All of this being said and the remote aside—which I actually like, although it could be less fragile and more ergonomic—I see the greatest potential for improvement in the tvOS Home screen itself and in the introduction of more consistent user interfaces. My greatest complaint, focusing on the Home screen, is that it is not easy or quick enough to jump straight into content that I’m already watching. At the top level, it’s super-easy to find recommendations—they’ll almost always show you those—but finding current content is slower than it should be. Yes, one can use Siri to ask for shows, but the fact remains that it should be easy to see visually what you want to start watching.
Moreover, although Apple has attempted to remedy this by pushing the TV app as the central repository for all programmes, even suggesting that it be the default user experience over the app Home screen. The problem is that I’m not a huge fan of the TV app as it stands, even if it displays the programmes that I’m watching in a top row. The app itself is too messy and unfortunately isn’t supported by all third-party services (Netflix, ahem). It’s a noble idea but I find myself wanting to go there only to access my own library of iTunes content. That’s the nice part.
Going back to the tvOS Home screen, this doesn’t all fall on Apple, however, as I believe that third-party providers and TV services need to be a lot better about how they reveal their programmes for easy access. In the tiled app-icon view of the Home screen, this takes place in the shelf above the top row of apps. In the following sections, I’m going to show you how useless each of the apps in my top row are at showing what I’m currently watching, thereby necessitating numerous clicks down levels of menus to get to what I want.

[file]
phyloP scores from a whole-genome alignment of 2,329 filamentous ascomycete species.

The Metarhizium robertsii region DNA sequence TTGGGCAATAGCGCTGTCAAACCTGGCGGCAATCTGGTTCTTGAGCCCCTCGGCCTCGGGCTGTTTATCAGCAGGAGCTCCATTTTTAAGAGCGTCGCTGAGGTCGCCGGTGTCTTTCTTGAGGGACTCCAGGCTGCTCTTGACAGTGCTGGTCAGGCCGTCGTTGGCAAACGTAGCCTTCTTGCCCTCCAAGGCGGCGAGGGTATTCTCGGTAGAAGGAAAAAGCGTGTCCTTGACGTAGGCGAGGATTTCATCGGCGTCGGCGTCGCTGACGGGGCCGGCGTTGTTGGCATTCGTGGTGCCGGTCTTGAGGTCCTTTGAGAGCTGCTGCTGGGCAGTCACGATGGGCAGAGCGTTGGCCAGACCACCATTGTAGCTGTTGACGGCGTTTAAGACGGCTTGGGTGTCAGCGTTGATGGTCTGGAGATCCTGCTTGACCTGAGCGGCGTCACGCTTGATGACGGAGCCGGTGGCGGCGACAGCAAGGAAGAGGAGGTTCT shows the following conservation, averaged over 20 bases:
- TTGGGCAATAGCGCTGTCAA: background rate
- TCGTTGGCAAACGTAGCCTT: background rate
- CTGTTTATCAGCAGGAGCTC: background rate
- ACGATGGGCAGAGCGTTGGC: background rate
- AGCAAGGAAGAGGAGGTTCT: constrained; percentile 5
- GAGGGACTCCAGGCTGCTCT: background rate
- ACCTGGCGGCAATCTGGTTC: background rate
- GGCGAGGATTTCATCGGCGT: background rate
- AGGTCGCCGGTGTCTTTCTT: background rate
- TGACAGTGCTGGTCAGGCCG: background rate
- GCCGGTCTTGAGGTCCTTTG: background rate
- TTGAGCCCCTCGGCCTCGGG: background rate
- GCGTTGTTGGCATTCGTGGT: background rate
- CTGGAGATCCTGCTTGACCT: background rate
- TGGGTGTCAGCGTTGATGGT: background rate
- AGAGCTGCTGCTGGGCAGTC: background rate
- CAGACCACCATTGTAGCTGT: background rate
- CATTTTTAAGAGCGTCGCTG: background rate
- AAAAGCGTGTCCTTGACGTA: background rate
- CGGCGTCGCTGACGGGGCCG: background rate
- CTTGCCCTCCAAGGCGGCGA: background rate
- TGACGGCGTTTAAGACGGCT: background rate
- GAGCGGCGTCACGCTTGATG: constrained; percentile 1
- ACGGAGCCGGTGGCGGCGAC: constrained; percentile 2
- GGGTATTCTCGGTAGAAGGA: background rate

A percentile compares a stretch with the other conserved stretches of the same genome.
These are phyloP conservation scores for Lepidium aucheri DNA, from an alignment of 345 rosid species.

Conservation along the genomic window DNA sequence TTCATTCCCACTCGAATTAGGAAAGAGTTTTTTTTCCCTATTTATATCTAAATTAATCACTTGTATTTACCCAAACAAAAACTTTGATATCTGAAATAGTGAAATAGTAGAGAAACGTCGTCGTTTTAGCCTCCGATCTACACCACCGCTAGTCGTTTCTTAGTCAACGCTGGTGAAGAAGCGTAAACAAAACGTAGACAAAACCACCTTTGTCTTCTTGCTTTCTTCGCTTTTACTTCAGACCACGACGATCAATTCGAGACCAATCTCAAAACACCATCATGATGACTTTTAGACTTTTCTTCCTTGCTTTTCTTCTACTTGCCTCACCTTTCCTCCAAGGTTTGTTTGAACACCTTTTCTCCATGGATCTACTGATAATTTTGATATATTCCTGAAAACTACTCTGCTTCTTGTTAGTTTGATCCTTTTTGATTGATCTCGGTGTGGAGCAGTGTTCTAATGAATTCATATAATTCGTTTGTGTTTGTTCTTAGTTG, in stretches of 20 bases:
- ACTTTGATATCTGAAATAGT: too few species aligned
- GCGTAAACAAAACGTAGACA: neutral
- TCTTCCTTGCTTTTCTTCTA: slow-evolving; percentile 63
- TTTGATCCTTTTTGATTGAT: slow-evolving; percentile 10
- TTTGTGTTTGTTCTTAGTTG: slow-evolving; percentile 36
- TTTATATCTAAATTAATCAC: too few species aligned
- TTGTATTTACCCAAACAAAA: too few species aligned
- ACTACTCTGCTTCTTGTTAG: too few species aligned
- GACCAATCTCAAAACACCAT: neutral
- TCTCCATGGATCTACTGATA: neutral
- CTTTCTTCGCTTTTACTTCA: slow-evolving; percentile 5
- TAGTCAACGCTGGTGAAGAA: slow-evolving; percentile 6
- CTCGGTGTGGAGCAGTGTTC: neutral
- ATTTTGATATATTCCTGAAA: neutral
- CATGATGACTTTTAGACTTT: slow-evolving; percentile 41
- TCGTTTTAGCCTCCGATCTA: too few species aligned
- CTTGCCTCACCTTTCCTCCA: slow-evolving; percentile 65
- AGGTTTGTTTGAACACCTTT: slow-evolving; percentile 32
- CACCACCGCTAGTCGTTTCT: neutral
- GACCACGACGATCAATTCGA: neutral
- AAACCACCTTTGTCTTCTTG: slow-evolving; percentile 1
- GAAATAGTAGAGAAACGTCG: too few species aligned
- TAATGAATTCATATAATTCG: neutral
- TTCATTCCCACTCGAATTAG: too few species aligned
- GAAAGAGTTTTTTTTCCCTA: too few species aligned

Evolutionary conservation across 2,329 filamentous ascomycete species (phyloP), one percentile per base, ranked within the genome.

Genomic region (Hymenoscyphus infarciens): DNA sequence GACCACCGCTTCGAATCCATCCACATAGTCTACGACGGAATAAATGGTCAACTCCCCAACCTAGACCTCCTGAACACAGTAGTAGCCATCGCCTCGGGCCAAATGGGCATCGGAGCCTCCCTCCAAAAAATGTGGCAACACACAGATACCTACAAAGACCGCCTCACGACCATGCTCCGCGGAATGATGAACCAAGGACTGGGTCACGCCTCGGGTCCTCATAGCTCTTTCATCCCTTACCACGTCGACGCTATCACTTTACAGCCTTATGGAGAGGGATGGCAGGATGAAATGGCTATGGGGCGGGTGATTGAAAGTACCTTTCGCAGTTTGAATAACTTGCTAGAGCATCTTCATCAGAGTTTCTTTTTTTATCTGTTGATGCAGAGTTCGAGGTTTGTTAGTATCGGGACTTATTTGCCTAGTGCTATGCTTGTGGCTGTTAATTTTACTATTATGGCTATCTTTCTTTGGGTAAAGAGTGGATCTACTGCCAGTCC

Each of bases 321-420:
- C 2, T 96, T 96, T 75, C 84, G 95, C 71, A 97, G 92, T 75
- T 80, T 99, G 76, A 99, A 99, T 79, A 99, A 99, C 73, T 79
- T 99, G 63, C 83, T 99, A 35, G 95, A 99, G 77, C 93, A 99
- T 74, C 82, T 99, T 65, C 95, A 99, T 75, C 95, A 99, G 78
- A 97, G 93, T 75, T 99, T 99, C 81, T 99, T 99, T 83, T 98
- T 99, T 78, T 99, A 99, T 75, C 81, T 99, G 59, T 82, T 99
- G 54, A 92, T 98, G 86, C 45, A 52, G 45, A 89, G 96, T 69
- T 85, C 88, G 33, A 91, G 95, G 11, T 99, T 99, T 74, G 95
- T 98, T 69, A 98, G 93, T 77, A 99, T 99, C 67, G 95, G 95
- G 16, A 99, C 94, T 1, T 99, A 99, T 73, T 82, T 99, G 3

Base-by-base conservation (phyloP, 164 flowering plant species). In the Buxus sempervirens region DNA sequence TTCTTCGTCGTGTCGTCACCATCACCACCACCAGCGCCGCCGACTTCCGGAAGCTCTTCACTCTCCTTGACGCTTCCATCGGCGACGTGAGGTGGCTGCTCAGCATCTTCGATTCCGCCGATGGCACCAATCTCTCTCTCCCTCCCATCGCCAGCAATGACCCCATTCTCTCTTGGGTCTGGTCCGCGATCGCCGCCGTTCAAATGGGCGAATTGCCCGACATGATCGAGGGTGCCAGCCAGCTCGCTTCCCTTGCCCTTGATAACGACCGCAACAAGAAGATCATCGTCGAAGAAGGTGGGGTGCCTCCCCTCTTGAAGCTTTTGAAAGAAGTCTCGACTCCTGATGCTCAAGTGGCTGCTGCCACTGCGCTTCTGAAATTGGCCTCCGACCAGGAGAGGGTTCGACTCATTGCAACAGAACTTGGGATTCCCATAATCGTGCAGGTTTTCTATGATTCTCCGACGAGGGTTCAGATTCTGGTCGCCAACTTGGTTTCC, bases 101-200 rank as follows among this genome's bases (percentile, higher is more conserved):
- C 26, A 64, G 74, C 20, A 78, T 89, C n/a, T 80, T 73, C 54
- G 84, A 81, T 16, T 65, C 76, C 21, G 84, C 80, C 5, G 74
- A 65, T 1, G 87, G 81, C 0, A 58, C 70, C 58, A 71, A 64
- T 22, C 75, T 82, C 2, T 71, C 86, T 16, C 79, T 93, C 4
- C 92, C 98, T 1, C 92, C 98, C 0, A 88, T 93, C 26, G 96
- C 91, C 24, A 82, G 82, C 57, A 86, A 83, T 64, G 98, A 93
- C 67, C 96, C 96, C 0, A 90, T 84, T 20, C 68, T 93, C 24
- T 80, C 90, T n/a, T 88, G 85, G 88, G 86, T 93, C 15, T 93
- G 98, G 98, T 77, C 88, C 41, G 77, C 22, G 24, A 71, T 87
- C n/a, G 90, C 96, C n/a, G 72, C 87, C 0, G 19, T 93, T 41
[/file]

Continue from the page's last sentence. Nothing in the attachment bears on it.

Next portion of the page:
While this may seem like a list of first-world problems in the midst of a crisis, more people of varying technical abilities and interests are interacting with media at home (in isolation) perhaps than ever before. It’s an issue of ease and accessibility.
(See the later gallery for corresponding images.)
As I mentioned already, Apple’s TV app is intended to make it easier to see all the things that you’re watching and may want to watch next. While this design philosophy supposedly applies to the interface within the app itself, it does not apply to the top shelf on the Home screen. Instead, you receive a full-screen view of what Apple deems to be the most important items to promote. While beautiful, the utility is low for anything other than exploring new stuff. This space should be for more than simply advertising.
Deutsche Welle (DW)
I regularly watch the programme EuroMaxx on DW, for example, and while the app offers quick links to certain programmes, the tiles are not dynamic… they always remain the same. Why not show the latest episode of the show that I want to watch, rather than displaying huge singular rectangles?